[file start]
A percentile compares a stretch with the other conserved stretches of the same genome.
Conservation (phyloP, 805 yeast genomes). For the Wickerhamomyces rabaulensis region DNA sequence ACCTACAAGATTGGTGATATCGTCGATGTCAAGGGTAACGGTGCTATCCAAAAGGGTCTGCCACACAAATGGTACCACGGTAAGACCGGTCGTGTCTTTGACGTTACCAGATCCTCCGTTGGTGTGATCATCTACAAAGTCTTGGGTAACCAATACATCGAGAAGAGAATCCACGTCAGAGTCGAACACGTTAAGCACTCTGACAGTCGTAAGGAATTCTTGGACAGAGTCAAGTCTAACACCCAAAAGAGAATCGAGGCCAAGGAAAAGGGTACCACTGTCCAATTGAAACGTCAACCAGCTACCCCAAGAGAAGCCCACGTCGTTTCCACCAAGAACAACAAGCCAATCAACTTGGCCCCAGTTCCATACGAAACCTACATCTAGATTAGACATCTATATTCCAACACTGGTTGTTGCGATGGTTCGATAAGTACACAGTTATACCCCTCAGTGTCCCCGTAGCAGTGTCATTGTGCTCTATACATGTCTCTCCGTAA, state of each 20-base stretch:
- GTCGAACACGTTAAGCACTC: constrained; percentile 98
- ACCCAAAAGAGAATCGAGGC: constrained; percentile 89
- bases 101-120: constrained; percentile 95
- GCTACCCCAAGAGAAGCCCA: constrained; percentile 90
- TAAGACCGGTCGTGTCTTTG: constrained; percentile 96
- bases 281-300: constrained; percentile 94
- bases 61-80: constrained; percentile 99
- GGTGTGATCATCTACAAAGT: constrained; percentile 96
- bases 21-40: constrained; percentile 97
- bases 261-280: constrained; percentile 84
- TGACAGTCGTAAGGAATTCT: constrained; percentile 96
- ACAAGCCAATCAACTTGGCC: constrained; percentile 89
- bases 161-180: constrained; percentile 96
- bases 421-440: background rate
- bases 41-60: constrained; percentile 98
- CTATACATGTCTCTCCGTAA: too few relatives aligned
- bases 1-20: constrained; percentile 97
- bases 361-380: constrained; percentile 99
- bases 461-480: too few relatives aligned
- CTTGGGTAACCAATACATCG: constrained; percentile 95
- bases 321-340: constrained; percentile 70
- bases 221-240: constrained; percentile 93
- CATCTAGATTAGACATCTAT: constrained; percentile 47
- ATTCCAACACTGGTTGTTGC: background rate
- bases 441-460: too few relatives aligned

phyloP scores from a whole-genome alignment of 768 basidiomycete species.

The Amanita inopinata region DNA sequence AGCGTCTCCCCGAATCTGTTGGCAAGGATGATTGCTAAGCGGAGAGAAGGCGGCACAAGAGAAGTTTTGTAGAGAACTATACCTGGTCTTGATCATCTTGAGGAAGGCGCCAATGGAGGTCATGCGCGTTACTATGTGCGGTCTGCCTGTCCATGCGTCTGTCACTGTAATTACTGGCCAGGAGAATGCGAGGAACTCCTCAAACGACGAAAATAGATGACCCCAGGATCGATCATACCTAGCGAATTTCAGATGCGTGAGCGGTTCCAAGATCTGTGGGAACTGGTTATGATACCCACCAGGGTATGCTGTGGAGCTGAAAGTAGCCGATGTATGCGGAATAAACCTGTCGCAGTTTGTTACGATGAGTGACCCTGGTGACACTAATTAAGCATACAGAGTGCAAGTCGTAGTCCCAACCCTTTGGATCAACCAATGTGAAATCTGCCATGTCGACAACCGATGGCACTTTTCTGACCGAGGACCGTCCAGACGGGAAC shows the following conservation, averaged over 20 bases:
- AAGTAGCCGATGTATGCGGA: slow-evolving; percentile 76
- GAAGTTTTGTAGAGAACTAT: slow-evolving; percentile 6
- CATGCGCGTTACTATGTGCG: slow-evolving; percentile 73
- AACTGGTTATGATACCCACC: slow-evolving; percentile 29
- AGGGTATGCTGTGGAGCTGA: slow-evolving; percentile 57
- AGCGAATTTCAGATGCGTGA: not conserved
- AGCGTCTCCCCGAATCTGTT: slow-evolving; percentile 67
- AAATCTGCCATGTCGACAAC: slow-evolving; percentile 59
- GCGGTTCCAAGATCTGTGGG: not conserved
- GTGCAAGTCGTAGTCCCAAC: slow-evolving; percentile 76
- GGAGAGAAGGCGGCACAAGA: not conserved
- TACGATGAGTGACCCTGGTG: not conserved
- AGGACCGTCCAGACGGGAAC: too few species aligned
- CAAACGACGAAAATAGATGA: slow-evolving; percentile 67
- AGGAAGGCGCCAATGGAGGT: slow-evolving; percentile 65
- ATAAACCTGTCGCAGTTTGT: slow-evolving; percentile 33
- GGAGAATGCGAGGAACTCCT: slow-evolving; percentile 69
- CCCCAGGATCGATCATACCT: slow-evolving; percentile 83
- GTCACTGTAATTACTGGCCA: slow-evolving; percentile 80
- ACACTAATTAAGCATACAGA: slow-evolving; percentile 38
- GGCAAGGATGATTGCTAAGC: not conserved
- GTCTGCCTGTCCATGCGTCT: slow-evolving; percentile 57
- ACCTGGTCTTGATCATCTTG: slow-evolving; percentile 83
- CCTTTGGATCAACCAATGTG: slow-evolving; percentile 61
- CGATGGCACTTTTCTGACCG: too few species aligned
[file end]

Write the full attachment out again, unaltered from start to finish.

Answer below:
A percentile compares a stretch with the other conserved stretches of the same genome.
Conservation (phyloP, 805 yeast genomes). For the Wickerhamomyces rabaulensis region DNA sequence ACCTACAAGATTGGTGATATCGTCGATGTCAAGGGTAACGGTGCTATCCAAAAGGGTCTGCCACACAAATGGTACCACGGTAAGACCGGTCGTGTCTTTGACGTTACCAGATCCTCCGTTGGTGTGATCATCTACAAAGTCTTGGGTAACCAATACATCGAGAAGAGAATCCACGTCAGAGTCGAACACGTTAAGCACTCTGACAGTCGTAAGGAATTCTTGGACAGAGTCAAGTCTAACACCCAAAAGAGAATCGAGGCCAAGGAAAAGGGTACCACTGTCCAATTGAAACGTCAACCAGCTACCCCAAGAGAAGCCCACGTCGTTTCCACCAAGAACAACAAGCCAATCAACTTGGCCCCAGTTCCATACGAAACCTACATCTAGATTAGACATCTATATTCCAACACTGGTTGTTGCGATGGTTCGATAAGTACACAGTTATACCCCTCAGTGTCCCCGTAGCAGTGTCATTGTGCTCTATACATGTCTCTCCGTAA, state of each 20-base stretch:
- GTCGAACACGTTAAGCACTC: constrained; percentile 98
- ACCCAAAAGAGAATCGAGGC: constrained; percentile 89
- bases 101-120: constrained; percentile 95
- GCTACCCCAAGAGAAGCCCA: constrained; percentile 90
- TAAGACCGGTCGTGTCTTTG: constrained; percentile 96
- bases 281-300: constrained; percentile 94
- bases 61-80: constrained; percentile 99
- GGTGTGATCATCTACAAAGT: constrained; percentile 96
- bases 21-40: constrained; percentile 97
- bases 261-280: constrained; percentile 84
- TGACAGTCGTAAGGAATTCT: constrained; percentile 96
- ACAAGCCAATCAACTTGGCC: constrained; percentile 89
- bases 161-180: constrained; percentile 96
- bases 421-440: background rate
- bases 41-60: constrained; percentile 98
- CTATACATGTCTCTCCGTAA: too few relatives aligned
- bases 1-20: constrained; percentile 97
- bases 361-380: constrained; percentile 99
- bases 461-480: too few relatives aligned
- CTTGGGTAACCAATACATCG: constrained; percentile 95
- bases 321-340: constrained; percentile 70
- bases 221-240: constrained; percentile 93
- CATCTAGATTAGACATCTAT: constrained; percentile 47
- ATTCCAACACTGGTTGTTGC: background rate
- bases 441-460: too few relatives aligned

phyloP scores from a whole-genome alignment of 768 basidiomycete species.

The Amanita inopinata region DNA sequence AGCGTCTCCCCGAATCTGTTGGCAAGGATGATTGCTAAGCGGAGAGAAGGCGGCACAAGAGAAGTTTTGTAGAGAACTATACCTGGTCTTGATCATCTTGAGGAAGGCGCCAATGGAGGTCATGCGCGTTACTATGTGCGGTCTGCCTGTCCATGCGTCTGTCACTGTAATTACTGGCCAGGAGAATGCGAGGAACTCCTCAAACGACGAAAATAGATGACCCCAGGATCGATCATACCTAGCGAATTTCAGATGCGTGAGCGGTTCCAAGATCTGTGGGAACTGGTTATGATACCCACCAGGGTATGCTGTGGAGCTGAAAGTAGCCGATGTATGCGGAATAAACCTGTCGCAGTTTGTTACGATGAGTGACCCTGGTGACACTAATTAAGCATACAGAGTGCAAGTCGTAGTCCCAACCCTTTGGATCAACCAATGTGAAATCTGCCATGTCGACAACCGATGGCACTTTTCTGACCGAGGACCGTCCAGACGGGAAC shows the following conservation, averaged over 20 bases:
- AAGTAGCCGATGTATGCGGA: slow-evolving; percentile 76
- GAAGTTTTGTAGAGAACTAT: slow-evolving; percentile 6
- CATGCGCGTTACTATGTGCG: slow-evolving; percentile 73
- AACTGGTTATGATACCCACC: slow-evolving; percentile 29
- AGGGTATGCTGTGGAGCTGA: slow-evolving; percentile 57
- AGCGAATTTCAGATGCGTGA: not conserved
- AGCGTCTCCCCGAATCTGTT: slow-evolving; percentile 67
- AAATCTGCCATGTCGACAAC: slow-evolving; percentile 59
- GCGGTTCCAAGATCTGTGGG: not conserved
- GTGCAAGTCGTAGTCCCAAC: slow-evolving; percentile 76
- GGAGAGAAGGCGGCACAAGA: not conserved
- TACGATGAGTGACCCTGGTG: not conserved
- AGGACCGTCCAGACGGGAAC: too few species aligned
- CAAACGACGAAAATAGATGA: slow-evolving; percentile 67
- AGGAAGGCGCCAATGGAGGT: slow-evolving; percentile 65
- ATAAACCTGTCGCAGTTTGT: slow-evolving; percentile 33
- GGAGAATGCGAGGAACTCCT: slow-evolving; percentile 69
- CCCCAGGATCGATCATACCT: slow-evolving; percentile 83
- GTCACTGTAATTACTGGCCA: slow-evolving; percentile 80
- ACACTAATTAAGCATACAGA: slow-evolving; percentile 38
- GGCAAGGATGATTGCTAAGC: not conserved
- GTCTGCCTGTCCATGCGTCT: slow-evolving; percentile 57
- ACCTGGTCTTGATCATCTTG: slow-evolving; percentile 83
- CCTTTGGATCAACCAATGTG: slow-evolving; percentile 61
- CGATGGCACTTTTCTGACCG: too few species aligned